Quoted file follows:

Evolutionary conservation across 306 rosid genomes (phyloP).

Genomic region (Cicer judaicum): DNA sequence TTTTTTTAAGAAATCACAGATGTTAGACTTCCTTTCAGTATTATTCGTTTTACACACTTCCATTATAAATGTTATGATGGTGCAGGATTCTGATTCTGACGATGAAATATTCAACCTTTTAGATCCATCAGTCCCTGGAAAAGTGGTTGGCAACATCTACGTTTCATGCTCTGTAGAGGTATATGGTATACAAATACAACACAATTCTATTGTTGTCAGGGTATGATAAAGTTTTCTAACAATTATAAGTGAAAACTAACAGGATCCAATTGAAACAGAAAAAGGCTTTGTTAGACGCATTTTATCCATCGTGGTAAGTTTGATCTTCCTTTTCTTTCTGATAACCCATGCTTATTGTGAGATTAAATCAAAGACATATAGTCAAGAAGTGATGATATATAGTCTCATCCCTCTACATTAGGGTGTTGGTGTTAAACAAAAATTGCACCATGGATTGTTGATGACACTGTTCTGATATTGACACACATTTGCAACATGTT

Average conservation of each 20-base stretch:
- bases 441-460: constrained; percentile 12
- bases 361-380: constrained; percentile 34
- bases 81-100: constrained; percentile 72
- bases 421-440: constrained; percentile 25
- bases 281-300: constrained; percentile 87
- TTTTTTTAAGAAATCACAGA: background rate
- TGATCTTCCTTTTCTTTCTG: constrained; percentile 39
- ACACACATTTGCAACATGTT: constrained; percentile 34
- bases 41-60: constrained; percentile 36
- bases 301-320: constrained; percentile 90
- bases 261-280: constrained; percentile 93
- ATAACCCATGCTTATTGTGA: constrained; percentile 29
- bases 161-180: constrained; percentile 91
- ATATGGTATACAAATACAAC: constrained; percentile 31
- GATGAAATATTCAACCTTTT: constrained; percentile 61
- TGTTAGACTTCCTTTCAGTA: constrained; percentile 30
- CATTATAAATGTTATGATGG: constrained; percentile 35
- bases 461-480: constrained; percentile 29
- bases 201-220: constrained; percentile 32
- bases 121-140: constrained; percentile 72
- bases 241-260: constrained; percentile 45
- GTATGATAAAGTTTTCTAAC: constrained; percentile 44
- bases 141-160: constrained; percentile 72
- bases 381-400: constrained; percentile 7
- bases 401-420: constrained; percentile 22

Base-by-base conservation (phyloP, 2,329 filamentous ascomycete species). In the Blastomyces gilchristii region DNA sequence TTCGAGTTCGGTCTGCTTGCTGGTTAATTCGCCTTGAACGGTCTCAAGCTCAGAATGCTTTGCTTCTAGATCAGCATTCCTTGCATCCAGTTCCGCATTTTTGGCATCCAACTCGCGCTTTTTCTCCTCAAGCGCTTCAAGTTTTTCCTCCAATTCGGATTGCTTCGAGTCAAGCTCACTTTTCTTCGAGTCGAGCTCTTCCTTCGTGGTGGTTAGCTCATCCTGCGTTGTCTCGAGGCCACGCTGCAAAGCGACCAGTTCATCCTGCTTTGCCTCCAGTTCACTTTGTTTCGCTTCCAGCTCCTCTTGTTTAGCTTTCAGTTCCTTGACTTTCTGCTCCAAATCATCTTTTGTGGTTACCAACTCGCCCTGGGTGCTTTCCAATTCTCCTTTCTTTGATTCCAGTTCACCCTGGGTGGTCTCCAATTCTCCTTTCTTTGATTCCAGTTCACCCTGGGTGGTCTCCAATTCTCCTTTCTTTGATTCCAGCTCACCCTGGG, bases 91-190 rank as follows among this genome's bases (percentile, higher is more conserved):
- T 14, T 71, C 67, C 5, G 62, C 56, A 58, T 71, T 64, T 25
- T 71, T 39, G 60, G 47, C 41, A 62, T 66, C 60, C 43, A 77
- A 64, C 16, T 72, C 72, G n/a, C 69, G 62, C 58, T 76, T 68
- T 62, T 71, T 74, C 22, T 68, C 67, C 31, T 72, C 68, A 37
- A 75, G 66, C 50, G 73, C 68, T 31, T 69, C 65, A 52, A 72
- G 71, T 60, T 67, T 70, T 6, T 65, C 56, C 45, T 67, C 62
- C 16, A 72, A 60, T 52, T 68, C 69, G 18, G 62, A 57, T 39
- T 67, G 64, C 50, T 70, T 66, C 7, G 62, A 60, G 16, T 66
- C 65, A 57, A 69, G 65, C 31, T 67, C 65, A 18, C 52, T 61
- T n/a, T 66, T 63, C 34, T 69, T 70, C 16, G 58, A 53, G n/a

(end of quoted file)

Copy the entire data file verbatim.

Evolutionary conservation across 306 rosid genomes (phyloP).

Genomic region (Cicer judaicum): DNA sequence TTTTTTTAAGAAATCACAGATGTTAGACTTCCTTTCAGTATTATTCGTTTTACACACTTCCATTATAAATGTTATGATGGTGCAGGATTCTGATTCTGACGATGAAATATTCAACCTTTTAGATCCATCAGTCCCTGGAAAAGTGGTTGGCAACATCTACGTTTCATGCTCTGTAGAGGTATATGGTATACAAATACAACACAATTCTATTGTTGTCAGGGTATGATAAAGTTTTCTAACAATTATAAGTGAAAACTAACAGGATCCAATTGAAACAGAAAAAGGCTTTGTTAGACGCATTTTATCCATCGTGGTAAGTTTGATCTTCCTTTTCTTTCTGATAACCCATGCTTATTGTGAGATTAAATCAAAGACATATAGTCAAGAAGTGATGATATATAGTCTCATCCCTCTACATTAGGGTGTTGGTGTTAAACAAAAATTGCACCATGGATTGTTGATGACACTGTTCTGATATTGACACACATTTGCAACATGTT

Average conservation of each 20-base stretch:
- bases 441-460: constrained; percentile 12
- bases 361-380: constrained; percentile 34
- bases 81-100: constrained; percentile 72
- bases 421-440: constrained; percentile 25
- bases 281-300: constrained; percentile 87
- TTTTTTTAAGAAATCACAGA: background rate
- TGATCTTCCTTTTCTTTCTG: constrained; percentile 39
- ACACACATTTGCAACATGTT: constrained; percentile 34
- bases 41-60: constrained; percentile 36
- bases 301-320: constrained; percentile 90
- bases 261-280: constrained; percentile 93
- ATAACCCATGCTTATTGTGA: constrained; percentile 29
- bases 161-180: constrained; percentile 91
- ATATGGTATACAAATACAAC: constrained; percentile 31
- GATGAAATATTCAACCTTTT: constrained; percentile 61
- TGTTAGACTTCCTTTCAGTA: constrained; percentile 30
- CATTATAAATGTTATGATGG: constrained; percentile 35
- bases 461-480: constrained; percentile 29
- bases 201-220: constrained; percentile 32
- bases 121-140: constrained; percentile 72
- bases 241-260: constrained; percentile 45
- GTATGATAAAGTTTTCTAAC: constrained; percentile 44
- bases 141-160: constrained; percentile 72
- bases 381-400: constrained; percentile 7
- bases 401-420: constrained; percentile 22

Base-by-base conservation (phyloP, 2,329 filamentous ascomycete species). In the Blastomyces gilchristii region DNA sequence TTCGAGTTCGGTCTGCTTGCTGGTTAATTCGCCTTGAACGGTCTCAAGCTCAGAATGCTTTGCTTCTAGATCAGCATTCCTTGCATCCAGTTCCGCATTTTTGGCATCCAACTCGCGCTTTTTCTCCTCAAGCGCTTCAAGTTTTTCCTCCAATTCGGATTGCTTCGAGTCAAGCTCACTTTTCTTCGAGTCGAGCTCTTCCTTCGTGGTGGTTAGCTCATCCTGCGTTGTCTCGAGGCCACGCTGCAAAGCGACCAGTTCATCCTGCTTTGCCTCCAGTTCACTTTGTTTCGCTTCCAGCTCCTCTTGTTTAGCTTTCAGTTCCTTGACTTTCTGCTCCAAATCATCTTTTGTGGTTACCAACTCGCCCTGGGTGCTTTCCAATTCTCCTTTCTTTGATTCCAGTTCACCCTGGGTGGTCTCCAATTCTCCTTTCTTTGATTCCAGTTCACCCTGGGTGGTCTCCAATTCTCCTTTCTTTGATTCCAGCTCACCCTGGG, bases 91-190 rank as follows among this genome's bases (percentile, higher is more conserved):
- T 14, T 71, C 67, C 5, G 62, C 56, A 58, T 71, T 64, T 25
- T 71, T 39, G 60, G 47, C 41, A 62, T 66, C 60, C 43, A 77
- A 64, C 16, T 72, C 72, G n/a, C 69, G 62, C 58, T 76, T 68
- T 62, T 71, T 74, C 22, T 68, C 67, C 31, T 72, C 68, A 37
- A 75, G 66, C 50, G 73, C 68, T 31, T 69, C 65, A 52, A 72
- G 71, T 60, T 67, T 70, T 6, T 65, C 56, C 45, T 67, C 62
- C 16, A 72, A 60, T 52, T 68, C 69, G 18, G 62, A 57, T 39
- T 67, G 64, C 50, T 70, T 66, C 7, G 62, A 60, G 16, T 66
- C 65, A 57, A 69, G 65, C 31, T 67, C 65, A 18, C 52, T 61
- T n/a, T 66, T 63, C 34, T 69, T 70, C 16, G 58, A 53, G n/a